The tagline for /r/datahoarder reads: “It’s A Digital Disease!”. I agree.
At some point I realized that the pursuit to hoard all the things will just keep on consuming more and more of my time and money. Storage is cheap up until to a point, once you find yourself tracking hard drive prices via camelcamelcamel and being excited that a 12 TB external hard drive is at it’s lowest price, you may start suspecting that you have a hoarding issue.
I don’t have anything against what people at /r/datahoarder and other archival efforts do. Data archival done by volunteers is what allows us to preserve history and cultural artifacts of our time (YouTube videos, memes etc.). I just had to find a solution to my situation before it got too bad.
Something is better than nothing
Once you find yourself with terabytes of data and decide to scale down, you will need to make some changes. Most of the time this results in deleting a lot of data that you don’t care about that much. This works, but there are some files that will be difficult to part with.
In my experience, most of the storage is taken up by media files, such as my archive of select YouTube channels. I would still like to have a copy of some videos, but if they are downloaded in 1080p or 4K resolutions, they will take up a lot of space.
That’s when I decided to change my approach with data like that. I would still like to have a copy, but it doesn’t necessarily have to be full quality all the time. When you rewatch YouTube videos that you have archived from 2006-2010s, you’ll notice that the video quality is bad. That doesn’t mean that you enjoy the videos any less. Watching these old videos is just an act of going through your memories and feeling nostalgic, the medium itself is just the spark needed to revive the memories.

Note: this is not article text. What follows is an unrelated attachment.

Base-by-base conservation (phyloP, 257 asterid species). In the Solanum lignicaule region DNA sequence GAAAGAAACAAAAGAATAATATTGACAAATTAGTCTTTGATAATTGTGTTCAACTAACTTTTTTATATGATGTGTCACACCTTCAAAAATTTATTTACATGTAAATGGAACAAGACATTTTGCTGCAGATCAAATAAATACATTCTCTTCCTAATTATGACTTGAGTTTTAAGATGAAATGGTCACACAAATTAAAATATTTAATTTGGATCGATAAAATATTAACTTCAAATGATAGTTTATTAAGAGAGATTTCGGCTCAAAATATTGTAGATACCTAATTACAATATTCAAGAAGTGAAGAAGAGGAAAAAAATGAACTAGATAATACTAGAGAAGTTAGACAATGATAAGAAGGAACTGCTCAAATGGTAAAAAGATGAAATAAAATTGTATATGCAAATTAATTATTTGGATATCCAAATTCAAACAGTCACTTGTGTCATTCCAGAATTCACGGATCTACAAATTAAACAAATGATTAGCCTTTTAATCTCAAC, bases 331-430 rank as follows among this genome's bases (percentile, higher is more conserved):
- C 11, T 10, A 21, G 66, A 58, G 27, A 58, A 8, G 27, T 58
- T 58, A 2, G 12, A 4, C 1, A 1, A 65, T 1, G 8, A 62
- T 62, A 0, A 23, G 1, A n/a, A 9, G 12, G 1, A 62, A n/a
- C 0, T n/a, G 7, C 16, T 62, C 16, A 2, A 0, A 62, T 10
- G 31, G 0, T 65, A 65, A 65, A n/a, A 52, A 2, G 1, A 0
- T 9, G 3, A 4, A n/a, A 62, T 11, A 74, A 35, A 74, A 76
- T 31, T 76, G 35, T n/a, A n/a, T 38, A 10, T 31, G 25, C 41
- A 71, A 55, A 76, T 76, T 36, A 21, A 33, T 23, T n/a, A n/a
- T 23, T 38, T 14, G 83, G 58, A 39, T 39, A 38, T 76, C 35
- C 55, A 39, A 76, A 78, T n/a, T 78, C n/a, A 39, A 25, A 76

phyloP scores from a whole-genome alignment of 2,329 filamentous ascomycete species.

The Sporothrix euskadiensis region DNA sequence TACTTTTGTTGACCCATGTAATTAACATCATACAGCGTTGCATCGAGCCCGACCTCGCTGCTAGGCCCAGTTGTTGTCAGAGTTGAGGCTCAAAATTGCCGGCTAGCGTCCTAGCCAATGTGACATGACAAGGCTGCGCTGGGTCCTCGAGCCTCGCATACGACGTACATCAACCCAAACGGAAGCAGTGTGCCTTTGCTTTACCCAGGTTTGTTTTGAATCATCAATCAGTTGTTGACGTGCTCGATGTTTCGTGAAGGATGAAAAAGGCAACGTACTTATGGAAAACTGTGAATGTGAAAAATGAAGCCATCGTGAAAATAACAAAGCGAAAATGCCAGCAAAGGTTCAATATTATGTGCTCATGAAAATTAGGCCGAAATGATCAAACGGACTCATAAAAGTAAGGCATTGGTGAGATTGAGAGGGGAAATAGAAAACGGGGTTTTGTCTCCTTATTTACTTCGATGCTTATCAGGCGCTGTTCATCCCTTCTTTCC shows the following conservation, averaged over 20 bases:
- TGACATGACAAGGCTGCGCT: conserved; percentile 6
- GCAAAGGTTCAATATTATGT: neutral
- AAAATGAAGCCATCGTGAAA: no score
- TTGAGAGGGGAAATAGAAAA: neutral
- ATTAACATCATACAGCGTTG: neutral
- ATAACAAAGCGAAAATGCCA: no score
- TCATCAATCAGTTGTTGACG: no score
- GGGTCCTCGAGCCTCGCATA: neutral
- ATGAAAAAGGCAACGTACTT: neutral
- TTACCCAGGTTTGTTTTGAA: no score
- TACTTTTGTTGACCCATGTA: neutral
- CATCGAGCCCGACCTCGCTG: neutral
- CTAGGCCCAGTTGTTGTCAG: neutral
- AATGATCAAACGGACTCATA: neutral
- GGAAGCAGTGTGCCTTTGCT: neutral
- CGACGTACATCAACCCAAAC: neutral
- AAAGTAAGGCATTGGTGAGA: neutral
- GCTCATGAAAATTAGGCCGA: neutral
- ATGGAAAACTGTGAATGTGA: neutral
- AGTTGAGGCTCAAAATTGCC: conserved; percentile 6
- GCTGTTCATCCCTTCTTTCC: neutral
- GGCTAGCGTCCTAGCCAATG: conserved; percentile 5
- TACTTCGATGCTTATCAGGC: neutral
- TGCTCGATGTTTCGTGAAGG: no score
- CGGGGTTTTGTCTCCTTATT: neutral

With that, I decided to start following this simple rule: something is better than nothing.
I don’t need 4K versions of all the channels I follow.
yt-dlp configuration will limit the resolution of all the videos you download
to 1080p, which is still good enough.
Data, value, and you
If you’re someone like me who watches YouTube frequently, then you probably have some channels that you care about a lot.
With channels that I truly care about, I still keep the highest quality copies of all their videos on my server. This has a real cost in terms of storage, but the value I have got out of the videos is much greater than that.
However, there are some exceptions. LinusTechTips is a great channel and has had a huge influence in my life. However, they upload almost daily and do long streams from time to time. Archiving the whole channel is just not feasible at my scale. Even when limiting the resolution to 480p, the full channel archive takes up over 300 GB of space in 2022. Instead, I’ve opted to recognizing the videos that are the most memorable, such as the petabyte project, and have archived those individually.
There’s also a certain type of data that isn’t that common: data created by you and your friends/family. Extra care and focus should be put on this type of data, because it’s very unlikely that someone else has a copy of gigabytes worth of cat pictures you’ve taken over the years. Make plenty of backups and don’t worry too much about hoarding it now, as long as it’s not a big burden for you.
Constraints force you to get creative. It also helps with tuning down your data hoarding habit.
Set physical limitations to the data you can store. For example: limit yourself to running only two hard drives at a time. The only way to get more storage is to upgrade vertically to bigger hard drives, which is naturally throttled by the relatively slow increases in hard drive sizes.
For reference, my current setup has some pretty harsh limits when it comes to storage. The only way to get more is to spend a lot of money on bigger SSD-s.
The Internet Archive
If you don’t want to go through all the hassle, but still want to contribute to archival efforts, then you can donate to the Internet Archive instead. Buying and running all those hard drives isn’t free, you know.
And if you’re planning on uploading data to the Internet Archive, then please do not abuse it. Only upload data that you feel is worth preserving.
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